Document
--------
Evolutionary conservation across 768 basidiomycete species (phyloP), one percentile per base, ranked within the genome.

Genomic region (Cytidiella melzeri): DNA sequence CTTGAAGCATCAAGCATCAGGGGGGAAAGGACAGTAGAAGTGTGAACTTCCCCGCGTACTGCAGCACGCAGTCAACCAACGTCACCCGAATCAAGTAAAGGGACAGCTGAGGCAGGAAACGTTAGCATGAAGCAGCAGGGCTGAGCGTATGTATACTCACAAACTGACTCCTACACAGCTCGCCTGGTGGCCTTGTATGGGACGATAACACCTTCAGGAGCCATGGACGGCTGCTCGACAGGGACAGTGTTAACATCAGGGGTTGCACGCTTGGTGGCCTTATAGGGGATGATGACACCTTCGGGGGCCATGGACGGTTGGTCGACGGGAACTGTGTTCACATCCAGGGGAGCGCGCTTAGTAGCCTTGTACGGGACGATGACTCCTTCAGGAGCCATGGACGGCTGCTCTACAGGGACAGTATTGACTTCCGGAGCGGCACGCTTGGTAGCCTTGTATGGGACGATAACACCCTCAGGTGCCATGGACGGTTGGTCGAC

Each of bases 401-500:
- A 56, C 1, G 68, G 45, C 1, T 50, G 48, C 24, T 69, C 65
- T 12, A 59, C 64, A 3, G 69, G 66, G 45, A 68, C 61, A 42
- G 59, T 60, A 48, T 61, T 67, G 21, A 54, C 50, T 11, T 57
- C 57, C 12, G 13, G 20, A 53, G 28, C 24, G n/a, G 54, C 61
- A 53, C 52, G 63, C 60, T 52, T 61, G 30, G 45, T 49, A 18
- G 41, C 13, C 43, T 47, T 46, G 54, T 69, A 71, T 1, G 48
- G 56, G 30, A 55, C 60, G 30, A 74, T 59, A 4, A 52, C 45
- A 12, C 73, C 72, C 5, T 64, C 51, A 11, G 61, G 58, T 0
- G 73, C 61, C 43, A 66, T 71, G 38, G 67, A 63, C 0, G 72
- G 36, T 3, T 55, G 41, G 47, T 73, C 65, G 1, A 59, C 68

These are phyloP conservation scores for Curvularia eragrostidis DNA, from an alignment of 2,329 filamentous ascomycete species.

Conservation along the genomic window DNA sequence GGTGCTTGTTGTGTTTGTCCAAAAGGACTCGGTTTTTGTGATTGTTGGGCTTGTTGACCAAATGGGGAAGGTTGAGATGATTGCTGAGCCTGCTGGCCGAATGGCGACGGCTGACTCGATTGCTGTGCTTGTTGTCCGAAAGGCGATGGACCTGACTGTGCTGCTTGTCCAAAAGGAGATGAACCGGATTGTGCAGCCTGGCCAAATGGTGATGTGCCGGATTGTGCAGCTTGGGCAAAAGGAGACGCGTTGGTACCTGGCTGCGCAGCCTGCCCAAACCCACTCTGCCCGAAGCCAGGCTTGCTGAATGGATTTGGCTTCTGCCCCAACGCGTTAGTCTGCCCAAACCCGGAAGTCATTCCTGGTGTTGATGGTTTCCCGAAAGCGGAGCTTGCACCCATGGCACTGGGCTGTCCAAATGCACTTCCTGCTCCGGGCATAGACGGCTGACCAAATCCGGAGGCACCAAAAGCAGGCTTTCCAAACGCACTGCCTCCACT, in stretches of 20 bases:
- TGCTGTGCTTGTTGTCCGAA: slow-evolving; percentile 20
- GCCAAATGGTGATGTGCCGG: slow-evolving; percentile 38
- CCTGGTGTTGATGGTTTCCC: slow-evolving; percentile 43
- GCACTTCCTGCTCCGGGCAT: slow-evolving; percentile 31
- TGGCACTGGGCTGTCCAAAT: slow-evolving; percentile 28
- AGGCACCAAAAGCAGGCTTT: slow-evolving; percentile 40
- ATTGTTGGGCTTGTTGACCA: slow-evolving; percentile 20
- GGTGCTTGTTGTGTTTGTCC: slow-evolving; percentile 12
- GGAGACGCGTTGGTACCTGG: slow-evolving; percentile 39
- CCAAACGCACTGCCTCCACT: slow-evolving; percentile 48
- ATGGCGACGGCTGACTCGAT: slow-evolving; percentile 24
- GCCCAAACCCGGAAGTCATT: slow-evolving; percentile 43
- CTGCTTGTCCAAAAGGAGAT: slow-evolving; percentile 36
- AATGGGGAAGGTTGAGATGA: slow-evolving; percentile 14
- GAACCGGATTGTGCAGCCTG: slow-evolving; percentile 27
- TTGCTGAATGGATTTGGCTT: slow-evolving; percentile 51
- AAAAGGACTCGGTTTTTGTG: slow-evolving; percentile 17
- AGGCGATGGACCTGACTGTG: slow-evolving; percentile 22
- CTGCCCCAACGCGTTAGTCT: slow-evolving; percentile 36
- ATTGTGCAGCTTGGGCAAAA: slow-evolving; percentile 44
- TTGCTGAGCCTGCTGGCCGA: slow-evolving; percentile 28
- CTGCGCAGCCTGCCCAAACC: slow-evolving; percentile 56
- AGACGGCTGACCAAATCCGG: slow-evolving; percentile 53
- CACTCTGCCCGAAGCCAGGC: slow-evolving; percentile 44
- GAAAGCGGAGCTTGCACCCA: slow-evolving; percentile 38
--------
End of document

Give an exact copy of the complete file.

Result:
Evolutionary conservation across 768 basidiomycete species (phyloP), one percentile per base, ranked within the genome.

Genomic region (Cytidiella melzeri): DNA sequence CTTGAAGCATCAAGCATCAGGGGGGAAAGGACAGTAGAAGTGTGAACTTCCCCGCGTACTGCAGCACGCAGTCAACCAACGTCACCCGAATCAAGTAAAGGGACAGCTGAGGCAGGAAACGTTAGCATGAAGCAGCAGGGCTGAGCGTATGTATACTCACAAACTGACTCCTACACAGCTCGCCTGGTGGCCTTGTATGGGACGATAACACCTTCAGGAGCCATGGACGGCTGCTCGACAGGGACAGTGTTAACATCAGGGGTTGCACGCTTGGTGGCCTTATAGGGGATGATGACACCTTCGGGGGCCATGGACGGTTGGTCGACGGGAACTGTGTTCACATCCAGGGGAGCGCGCTTAGTAGCCTTGTACGGGACGATGACTCCTTCAGGAGCCATGGACGGCTGCTCTACAGGGACAGTATTGACTTCCGGAGCGGCACGCTTGGTAGCCTTGTATGGGACGATAACACCCTCAGGTGCCATGGACGGTTGGTCGAC

Each of bases 401-500:
- A 56, C 1, G 68, G 45, C 1, T 50, G 48, C 24, T 69, C 65
- T 12, A 59, C 64, A 3, G 69, G 66, G 45, A 68, C 61, A 42
- G 59, T 60, A 48, T 61, T 67, G 21, A 54, C 50, T 11, T 57
- C 57, C 12, G 13, G 20, A 53, G 28, C 24, G n/a, G 54, C 61
- A 53, C 52, G 63, C 60, T 52, T 61, G 30, G 45, T 49, A 18
- G 41, C 13, C 43, T 47, T 46, G 54, T 69, A 71, T 1, G 48
- G 56, G 30, A 55, C 60, G 30, A 74, T 59, A 4, A 52, C 45
- A 12, C 73, C 72, C 5, T 64, C 51, A 11, G 61, G 58, T 0
- G 73, C 61, C 43, A 66, T 71, G 38, G 67, A 63, C 0, G 72
- G 36, T 3, T 55, G 41, G 47, T 73, C 65, G 1, A 59, C 68

These are phyloP conservation scores for Curvularia eragrostidis DNA, from an alignment of 2,329 filamentous ascomycete species.

Conservation along the genomic window DNA sequence GGTGCTTGTTGTGTTTGTCCAAAAGGACTCGGTTTTTGTGATTGTTGGGCTTGTTGACCAAATGGGGAAGGTTGAGATGATTGCTGAGCCTGCTGGCCGAATGGCGACGGCTGACTCGATTGCTGTGCTTGTTGTCCGAAAGGCGATGGACCTGACTGTGCTGCTTGTCCAAAAGGAGATGAACCGGATTGTGCAGCCTGGCCAAATGGTGATGTGCCGGATTGTGCAGCTTGGGCAAAAGGAGACGCGTTGGTACCTGGCTGCGCAGCCTGCCCAAACCCACTCTGCCCGAAGCCAGGCTTGCTGAATGGATTTGGCTTCTGCCCCAACGCGTTAGTCTGCCCAAACCCGGAAGTCATTCCTGGTGTTGATGGTTTCCCGAAAGCGGAGCTTGCACCCATGGCACTGGGCTGTCCAAATGCACTTCCTGCTCCGGGCATAGACGGCTGACCAAATCCGGAGGCACCAAAAGCAGGCTTTCCAAACGCACTGCCTCCACT, in stretches of 20 bases:
- TGCTGTGCTTGTTGTCCGAA: slow-evolving; percentile 20
- GCCAAATGGTGATGTGCCGG: slow-evolving; percentile 38
- CCTGGTGTTGATGGTTTCCC: slow-evolving; percentile 43
- GCACTTCCTGCTCCGGGCAT: slow-evolving; percentile 31
- TGGCACTGGGCTGTCCAAAT: slow-evolving; percentile 28
- AGGCACCAAAAGCAGGCTTT: slow-evolving; percentile 40
- ATTGTTGGGCTTGTTGACCA: slow-evolving; percentile 20
- GGTGCTTGTTGTGTTTGTCC: slow-evolving; percentile 12
- GGAGACGCGTTGGTACCTGG: slow-evolving; percentile 39
- CCAAACGCACTGCCTCCACT: slow-evolving; percentile 48
- ATGGCGACGGCTGACTCGAT: slow-evolving; percentile 24
- GCCCAAACCCGGAAGTCATT: slow-evolving; percentile 43
- CTGCTTGTCCAAAAGGAGAT: slow-evolving; percentile 36
- AATGGGGAAGGTTGAGATGA: slow-evolving; percentile 14
- GAACCGGATTGTGCAGCCTG: slow-evolving; percentile 27
- TTGCTGAATGGATTTGGCTT: slow-evolving; percentile 51
- AAAAGGACTCGGTTTTTGTG: slow-evolving; percentile 17
- AGGCGATGGACCTGACTGTG: slow-evolving; percentile 22
- CTGCCCCAACGCGTTAGTCT: slow-evolving; percentile 36
- ATTGTGCAGCTTGGGCAAAA: slow-evolving; percentile 44
- TTGCTGAGCCTGCTGGCCGA: slow-evolving; percentile 28
- CTGCGCAGCCTGCCCAAACC: slow-evolving; percentile 56
- AGACGGCTGACCAAATCCGG: slow-evolving; percentile 53
- CACTCTGCCCGAAGCCAGGC: slow-evolving; percentile 44
- GAAAGCGGAGCTTGCACCCA: slow-evolving; percentile 38